HomeEconomieCalls To Cap Russian Oil Export Prices Rise

Calls To Cap Russian Oil Export Prices Rise

Calls To Cap Russian Oil Export Prices Rise

Europe is still struggling to get its members to sign on to a complete ban on Russian oil products as many countries are still highly dependent on Russian crude oil supplies.

The oil embargo was supposed to be the main punishment in the sixth package of sanctions recently approved, but the measures recently adopted have been eased and Hungary, Bulgaria and Slovakia have received waivers.

Moreover, even if the European Union bans Russian imports of oil completely, there is a significant leakage with the oil being placed in other markets in Africa and Asia that do not participate in the sanctions regime.

China and India currently receive half of Russia’s exports in unprecedented quantities, even if the total volume of Russia’s exports has significantly decreased.
The other problem is that restricting Russian exports will increase demand for non-sanctioned oil and inflate prices to the point where Russia can actually make more money from its reduced volumes than it did before the war at “normal” prices.

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Calls to cap Russian oil export prices rise – why?
Russia is currently running the largest ever currency account surpluses despite sanctions, self-sanctions, and a 30% discount on Ural oil blends. Implementing an already strict European oil embargo will almost certainly raise oil prices further.
To get around these problems, there are calls for a new strategy that does not have the unrealistic goal of blocking Russian exports altogether, but will instead attempt to lower the price of oil to hurt the Russian budget and also drain some of Russia’s profits.

He will earn in a fund, which will encourage the Kremlin to end the war and agree to pay reparations.
Despite the Russian invasion, oil exceeds $100 a barrel
On June 14, Naftogaz CEO Yuriy Vitrenko called for a price cap on Russian exports that would bring the market back to normal.

“In addition to the controversy surrounding the risks and benefits of various options for energy sanctions against Russia, I would suggest considering a new, or slightly modified, option of a ‘conversion cap’,” he said at a government hearing.
This mechanism will allow transfers in euros from European contractors to Russia only within a specified cap, and the difference between the full amount paid by traders and funds transferred to Russia will be frozen until Russia withdraws from Ukraine and pays compensation.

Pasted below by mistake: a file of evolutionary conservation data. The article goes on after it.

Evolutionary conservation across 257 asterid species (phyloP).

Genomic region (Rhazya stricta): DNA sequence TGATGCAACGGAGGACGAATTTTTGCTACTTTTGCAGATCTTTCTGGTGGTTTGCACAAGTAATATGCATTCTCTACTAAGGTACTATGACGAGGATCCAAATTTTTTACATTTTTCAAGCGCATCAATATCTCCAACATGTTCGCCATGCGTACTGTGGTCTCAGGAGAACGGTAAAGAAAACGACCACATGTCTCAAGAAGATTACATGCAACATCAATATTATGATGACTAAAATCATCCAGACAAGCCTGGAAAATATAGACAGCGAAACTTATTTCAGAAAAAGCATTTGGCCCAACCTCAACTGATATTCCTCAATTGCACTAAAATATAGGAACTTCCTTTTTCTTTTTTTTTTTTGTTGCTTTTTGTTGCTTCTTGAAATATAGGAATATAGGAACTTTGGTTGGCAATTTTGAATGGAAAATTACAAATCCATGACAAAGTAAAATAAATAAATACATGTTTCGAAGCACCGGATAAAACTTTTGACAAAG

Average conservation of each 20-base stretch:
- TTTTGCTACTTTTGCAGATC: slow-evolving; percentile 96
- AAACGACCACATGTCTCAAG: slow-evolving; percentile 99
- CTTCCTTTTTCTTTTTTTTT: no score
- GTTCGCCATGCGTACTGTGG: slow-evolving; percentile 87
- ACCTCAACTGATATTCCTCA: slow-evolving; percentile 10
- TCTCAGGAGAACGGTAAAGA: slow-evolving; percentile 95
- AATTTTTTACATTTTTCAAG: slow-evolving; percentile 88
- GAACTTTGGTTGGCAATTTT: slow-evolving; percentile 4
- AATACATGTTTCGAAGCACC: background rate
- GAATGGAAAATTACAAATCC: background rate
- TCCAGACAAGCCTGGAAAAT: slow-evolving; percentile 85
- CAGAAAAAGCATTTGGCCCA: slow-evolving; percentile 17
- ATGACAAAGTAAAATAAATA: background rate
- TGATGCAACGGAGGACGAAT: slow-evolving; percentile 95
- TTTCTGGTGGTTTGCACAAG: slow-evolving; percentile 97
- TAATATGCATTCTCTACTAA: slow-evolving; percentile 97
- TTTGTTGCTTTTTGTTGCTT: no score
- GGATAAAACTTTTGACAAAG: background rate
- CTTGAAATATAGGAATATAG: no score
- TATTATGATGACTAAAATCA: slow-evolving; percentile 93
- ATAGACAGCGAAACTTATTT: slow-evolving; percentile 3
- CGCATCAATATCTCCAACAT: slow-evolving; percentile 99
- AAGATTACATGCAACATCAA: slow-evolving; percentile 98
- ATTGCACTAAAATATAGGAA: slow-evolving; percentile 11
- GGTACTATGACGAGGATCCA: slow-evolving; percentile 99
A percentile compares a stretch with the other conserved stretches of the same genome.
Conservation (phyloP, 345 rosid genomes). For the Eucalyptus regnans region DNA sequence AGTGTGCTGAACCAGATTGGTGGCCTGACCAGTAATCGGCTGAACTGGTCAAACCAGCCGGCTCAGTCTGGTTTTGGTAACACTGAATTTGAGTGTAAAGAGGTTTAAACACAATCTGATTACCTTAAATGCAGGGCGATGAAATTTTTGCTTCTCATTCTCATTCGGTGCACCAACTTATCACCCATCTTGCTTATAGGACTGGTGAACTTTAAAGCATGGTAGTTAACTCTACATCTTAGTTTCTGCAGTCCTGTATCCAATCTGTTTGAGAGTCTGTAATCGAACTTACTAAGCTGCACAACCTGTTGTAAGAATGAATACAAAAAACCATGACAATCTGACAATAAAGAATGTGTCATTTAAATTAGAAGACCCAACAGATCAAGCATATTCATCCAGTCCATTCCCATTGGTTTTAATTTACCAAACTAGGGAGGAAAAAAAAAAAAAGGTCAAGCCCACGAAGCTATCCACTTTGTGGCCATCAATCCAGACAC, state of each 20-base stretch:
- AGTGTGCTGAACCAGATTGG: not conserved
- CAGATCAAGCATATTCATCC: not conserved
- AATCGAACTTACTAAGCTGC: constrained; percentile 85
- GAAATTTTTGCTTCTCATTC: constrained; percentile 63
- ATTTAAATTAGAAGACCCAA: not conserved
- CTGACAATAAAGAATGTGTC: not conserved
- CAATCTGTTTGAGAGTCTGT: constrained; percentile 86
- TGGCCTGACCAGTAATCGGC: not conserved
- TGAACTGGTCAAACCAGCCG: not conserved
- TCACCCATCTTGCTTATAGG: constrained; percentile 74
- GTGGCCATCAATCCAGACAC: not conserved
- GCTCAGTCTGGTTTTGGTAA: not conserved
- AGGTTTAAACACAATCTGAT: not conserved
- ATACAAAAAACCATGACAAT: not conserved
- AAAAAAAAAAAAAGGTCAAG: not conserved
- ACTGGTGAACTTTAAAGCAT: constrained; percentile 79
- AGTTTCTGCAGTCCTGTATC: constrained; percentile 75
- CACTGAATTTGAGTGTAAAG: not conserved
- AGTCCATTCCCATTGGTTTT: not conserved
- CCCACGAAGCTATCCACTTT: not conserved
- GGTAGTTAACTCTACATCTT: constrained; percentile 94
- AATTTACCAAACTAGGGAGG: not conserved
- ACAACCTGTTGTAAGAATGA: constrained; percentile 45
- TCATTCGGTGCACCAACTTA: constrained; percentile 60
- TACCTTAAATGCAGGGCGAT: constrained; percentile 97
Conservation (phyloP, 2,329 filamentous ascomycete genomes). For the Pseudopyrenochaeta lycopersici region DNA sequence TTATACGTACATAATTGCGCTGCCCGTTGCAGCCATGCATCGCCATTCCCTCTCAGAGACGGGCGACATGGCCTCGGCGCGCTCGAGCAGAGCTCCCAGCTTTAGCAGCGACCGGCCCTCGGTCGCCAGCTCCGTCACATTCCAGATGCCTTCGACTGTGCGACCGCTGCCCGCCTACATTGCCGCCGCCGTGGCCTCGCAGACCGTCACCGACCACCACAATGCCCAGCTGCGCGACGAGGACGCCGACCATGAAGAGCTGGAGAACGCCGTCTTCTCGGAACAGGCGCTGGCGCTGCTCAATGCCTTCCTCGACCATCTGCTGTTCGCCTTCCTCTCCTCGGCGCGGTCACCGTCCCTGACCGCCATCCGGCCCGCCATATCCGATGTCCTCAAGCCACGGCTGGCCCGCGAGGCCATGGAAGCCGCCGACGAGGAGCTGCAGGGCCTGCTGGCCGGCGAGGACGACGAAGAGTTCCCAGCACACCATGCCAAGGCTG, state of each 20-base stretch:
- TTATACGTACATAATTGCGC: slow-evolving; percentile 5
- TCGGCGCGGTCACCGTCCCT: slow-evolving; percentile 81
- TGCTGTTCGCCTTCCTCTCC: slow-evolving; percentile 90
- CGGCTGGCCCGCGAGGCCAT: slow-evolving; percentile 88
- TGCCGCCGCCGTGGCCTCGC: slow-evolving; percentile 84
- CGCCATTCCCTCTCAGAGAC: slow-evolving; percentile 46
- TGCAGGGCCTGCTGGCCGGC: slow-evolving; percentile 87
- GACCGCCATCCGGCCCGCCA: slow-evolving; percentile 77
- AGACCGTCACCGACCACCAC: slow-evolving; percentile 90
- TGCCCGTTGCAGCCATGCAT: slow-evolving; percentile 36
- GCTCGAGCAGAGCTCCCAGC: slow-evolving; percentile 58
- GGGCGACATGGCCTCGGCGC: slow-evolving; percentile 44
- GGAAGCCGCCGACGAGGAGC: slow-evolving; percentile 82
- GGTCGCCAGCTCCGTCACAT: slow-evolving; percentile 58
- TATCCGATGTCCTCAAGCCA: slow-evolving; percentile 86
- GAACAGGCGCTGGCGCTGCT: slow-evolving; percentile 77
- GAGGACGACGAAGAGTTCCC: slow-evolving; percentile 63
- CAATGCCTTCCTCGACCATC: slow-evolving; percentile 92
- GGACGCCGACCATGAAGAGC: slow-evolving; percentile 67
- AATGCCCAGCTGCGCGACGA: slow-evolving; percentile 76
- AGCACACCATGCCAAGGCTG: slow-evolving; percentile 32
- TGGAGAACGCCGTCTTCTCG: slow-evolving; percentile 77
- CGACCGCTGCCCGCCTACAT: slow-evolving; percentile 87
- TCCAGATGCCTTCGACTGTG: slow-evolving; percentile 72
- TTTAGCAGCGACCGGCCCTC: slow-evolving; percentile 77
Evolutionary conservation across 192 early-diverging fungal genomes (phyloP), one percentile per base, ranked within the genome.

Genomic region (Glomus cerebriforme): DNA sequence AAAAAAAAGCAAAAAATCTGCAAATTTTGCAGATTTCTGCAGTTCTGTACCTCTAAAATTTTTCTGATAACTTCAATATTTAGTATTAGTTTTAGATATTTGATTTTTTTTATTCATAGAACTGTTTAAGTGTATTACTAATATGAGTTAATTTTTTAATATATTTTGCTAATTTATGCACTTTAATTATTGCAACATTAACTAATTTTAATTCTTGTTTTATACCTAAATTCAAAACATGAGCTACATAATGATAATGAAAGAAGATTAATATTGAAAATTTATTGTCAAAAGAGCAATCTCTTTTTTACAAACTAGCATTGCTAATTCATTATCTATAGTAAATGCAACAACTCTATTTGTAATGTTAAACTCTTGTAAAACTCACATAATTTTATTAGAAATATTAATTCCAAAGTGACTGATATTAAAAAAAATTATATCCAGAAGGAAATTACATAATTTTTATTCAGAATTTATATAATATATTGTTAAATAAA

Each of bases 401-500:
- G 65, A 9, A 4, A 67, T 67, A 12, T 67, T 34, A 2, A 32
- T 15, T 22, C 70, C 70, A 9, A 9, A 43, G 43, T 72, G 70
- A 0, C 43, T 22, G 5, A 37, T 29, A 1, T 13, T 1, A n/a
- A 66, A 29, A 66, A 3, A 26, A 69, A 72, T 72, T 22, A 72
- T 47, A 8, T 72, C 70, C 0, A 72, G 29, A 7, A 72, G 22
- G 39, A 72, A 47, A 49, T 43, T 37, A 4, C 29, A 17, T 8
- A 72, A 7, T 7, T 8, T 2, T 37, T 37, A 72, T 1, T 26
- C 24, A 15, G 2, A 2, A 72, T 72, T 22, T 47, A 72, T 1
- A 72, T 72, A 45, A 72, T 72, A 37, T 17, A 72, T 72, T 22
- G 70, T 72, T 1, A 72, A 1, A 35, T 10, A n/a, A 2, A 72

It should be set at a level that covers the opportunity costs of Russian producers, and is expected to be well below market prices.

We may see market trends opposite to current levels but positive for Ukraine and the free world as a whole. Russia will have to offer more to global markets while getting less than now because of the transfer cap; Vitrenko concluded that market prices will fall due to oversupply.

Recently published budget data from Russia’s Ministry of Finance indicates that Moscow will struggle to cover the increasing costs of the war, with military spending increasing nearly 130% in May alone to 630 billion Russian rubles ($10.2 billion), or 6% of annual GDP over the past year. Professional account.

Russia’s oil and gas revenues are increasingly important, and raising prices in the short term with an incomplete oil embargo will actually benefit the Kremlin, because it needs more money now to fund the fight.
If revenues are cut within 6-8 months, as is the case in the Sixth Package, the war may already be over by then and the Kremlin will be able to cut spending to counteract this.
The cost of a barrel of oil is $120 at the time of writing, well above the budget assumption of $42, and the Kremlin has earned quite significant excesses — magnified by the fact that imports have been cut in half, also due to sanctions.

However, recent budget data showed that Russia ran a fiscal deficit of more than 260 billion rubles ($4.7 billion) in April, or 2.5% of GDP, Gurev says.

Russia has been selling its oil at a huge discount – having accepted $70 a barrel of Urals in recent weeks, 30% below the market price – while overall production is set to fall by 10% this year.
Meanwhile, non-hydrocarbon revenue has fallen, leaving oil and gas taxes accounting for more than 60% of fiscal revenue, compared to less than 40% a year ago. In theory, cutting Russia’s ability to export oil should hit Moscow where it hurts.
The problem is that the embargo will help Putin in the short term. Just announcing that has already caused oil prices to rise which is why Europe must supplement its oil embargo with immediate additional measures.


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